Library Lady's Corner
New Release Book Review: Tending the Spark April 04 2019Tending the Spark: Lighting the Future for Middle School Students is Betty Staley’s latest contribution to better understanding child development to better educate the child. This is a book every parent and teacher of eleven to fifteen-year-olds must read! Tending the Spark covers a multiplicity of topics related to raising and teaching middle-schoolers. Everything from physical development, brain development, peer pressure, social media, and creativity are covered in this thorough sweep through middle school changes and realities.
Book Review: Matt McFlack and His Flyaway Kite July 26 2018Here comes a darling children’s book about a little fellow who spends his wealth on a kite, blue yellow, and white. Through rhythmic verses, the story is told of Matt’s difficulties with a kite that demonstrates it has a personality of its own and takes train rides, wind rides, and long sails away from his little friend.
The illustrations are beautifully rendered with colors that express the friendship of the kite and the boy very well.
Book Review: Painting at School April 16 2018
Dick Bruin and Attie Lichthart have devoted their lives to painting and the teaching of painting. In their new book, Painting at School, they express a deep understanding of color and joyful devotion to painting and its value in the lives of individuals, especially in children.
Their original work, now almost twenty years in the world, Painting in Waldorf Schools, is still rich with insights about painting as soul food for children (and adults) and valuable in its suggestions about approaching painting lessons. The original book came with a CD of paintings.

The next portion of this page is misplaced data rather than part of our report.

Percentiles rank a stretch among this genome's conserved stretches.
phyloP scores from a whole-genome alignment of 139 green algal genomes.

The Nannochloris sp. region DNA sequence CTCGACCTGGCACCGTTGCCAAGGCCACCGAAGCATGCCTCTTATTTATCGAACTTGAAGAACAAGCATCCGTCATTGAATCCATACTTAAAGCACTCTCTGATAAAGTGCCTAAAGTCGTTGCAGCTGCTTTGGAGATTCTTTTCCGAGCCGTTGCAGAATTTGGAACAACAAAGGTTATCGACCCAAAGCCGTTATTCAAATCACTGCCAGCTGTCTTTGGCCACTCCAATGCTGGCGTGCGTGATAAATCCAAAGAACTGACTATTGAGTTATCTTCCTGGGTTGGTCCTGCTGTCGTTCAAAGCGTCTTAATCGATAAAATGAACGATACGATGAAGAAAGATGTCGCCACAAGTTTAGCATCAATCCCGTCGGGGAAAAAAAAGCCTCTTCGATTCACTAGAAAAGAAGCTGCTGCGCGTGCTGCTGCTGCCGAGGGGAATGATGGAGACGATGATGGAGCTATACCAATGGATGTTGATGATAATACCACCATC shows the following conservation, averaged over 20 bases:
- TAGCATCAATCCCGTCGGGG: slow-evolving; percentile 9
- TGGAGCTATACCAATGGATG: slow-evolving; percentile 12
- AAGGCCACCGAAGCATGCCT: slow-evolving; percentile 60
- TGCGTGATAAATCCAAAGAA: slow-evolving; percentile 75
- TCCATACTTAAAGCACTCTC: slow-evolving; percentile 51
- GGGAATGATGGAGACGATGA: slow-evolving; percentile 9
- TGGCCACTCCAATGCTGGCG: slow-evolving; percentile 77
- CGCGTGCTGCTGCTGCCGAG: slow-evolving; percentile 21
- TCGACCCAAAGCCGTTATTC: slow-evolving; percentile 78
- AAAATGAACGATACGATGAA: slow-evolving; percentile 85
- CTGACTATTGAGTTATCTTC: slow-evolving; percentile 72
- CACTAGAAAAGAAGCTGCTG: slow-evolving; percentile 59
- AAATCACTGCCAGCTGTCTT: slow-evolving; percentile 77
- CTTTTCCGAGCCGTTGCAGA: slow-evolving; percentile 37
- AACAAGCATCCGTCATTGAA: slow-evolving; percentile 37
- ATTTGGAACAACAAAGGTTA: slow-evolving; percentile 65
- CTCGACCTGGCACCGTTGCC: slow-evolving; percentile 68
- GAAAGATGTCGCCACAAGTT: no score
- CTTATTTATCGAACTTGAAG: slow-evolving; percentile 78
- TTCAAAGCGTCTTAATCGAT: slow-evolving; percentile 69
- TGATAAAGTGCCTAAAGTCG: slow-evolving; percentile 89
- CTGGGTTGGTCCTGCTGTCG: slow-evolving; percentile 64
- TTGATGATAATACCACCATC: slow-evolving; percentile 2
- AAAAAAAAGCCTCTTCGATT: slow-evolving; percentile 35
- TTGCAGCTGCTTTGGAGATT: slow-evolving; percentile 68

How Do Children Learn to Write and to Read? October 13 2017Literacy has been made an urgent issue in the last decade. As parents and teachers, we worry, often deeply. Back in the 1900s, we didn’t worry so desperately. Dr. Seuss’s Cat in the Hat, and T.V.’s “Sesame Street” were ever present to reassure us that ways were there for children to learn to read. Maybe these extrinsic tools for children to learn to read and copy writing laid the foundations for the worry — if these tools did not do the trick, perhaps there was something wrong with the child.
Teachers and parents of second graders face the delicious challenge of filling eager young souls with rich ideas filled with ideals in a right way. In Waldorf schools, the teacher’s efforts of forming a class in grade one settles over the summer months and second graders arrive ready for good stories and new knowledge.
Book Review: The Dynamic Heart and Circulation September 13 2017
Edited by Craig Holdrege
Reviewed by Ronald Koetzsch
Most of us learned in high school biology that the human heart is a four-chambered mechanical pump. The size of a fist, it sends blood to the lungs to be oxygenated and then sends the returning oxygen-rich blood throughout the body in the roughly 60,000 miles of arteries, veins, and capillaries. Even considered only as a mechanical pump, the heart is amazing. The heart beats, without ceasing, about 72 times a minute, over 4,000 times in an hour, about 100,000 times in the course of a day, 365,000,000 times in a year, and about 24 billion times in the course of an average lifetime!
Book Review: Award Winning "Helping Children on Their Way" August 16 2017Waldorf Publications is proud to be recognized by Mom’s Choice Awards with Helping Children on Their Way
Elizabeth Auer has assembled a remarkable group of educators to write about many aspects of supporting children in their different and varied “stuck places” along the road to a balanced development for life.
Book Review: Earth Science July 17 2017
By Hans-Ulrich Schmutz, PhD
Reviewed by Ronald Koetzsch
Many Waldorf parents and Waldorf teachers regret that they themselves did not receive a Waldorf education. But parts of the Waldorf curriculum can be studied and experienced at any age. Earth Science, by Hans-Ulrich Schmutz, although meant as a guide for Waldorf high school science teachers, gives any rueful adult the opportunity to work through the rich Waldorf earth science curriculum for grades nine through twelve.
Book Review: The Falconer June 11 2017
In Waldorf schools, history is taught largely through the medium of biography. The life stories of individual human beings, famous and not so famous, good and not so good, are told by the teacher or read in books. Each life, interesting in itself, illuminates the events and conditions of the time in which the person lived.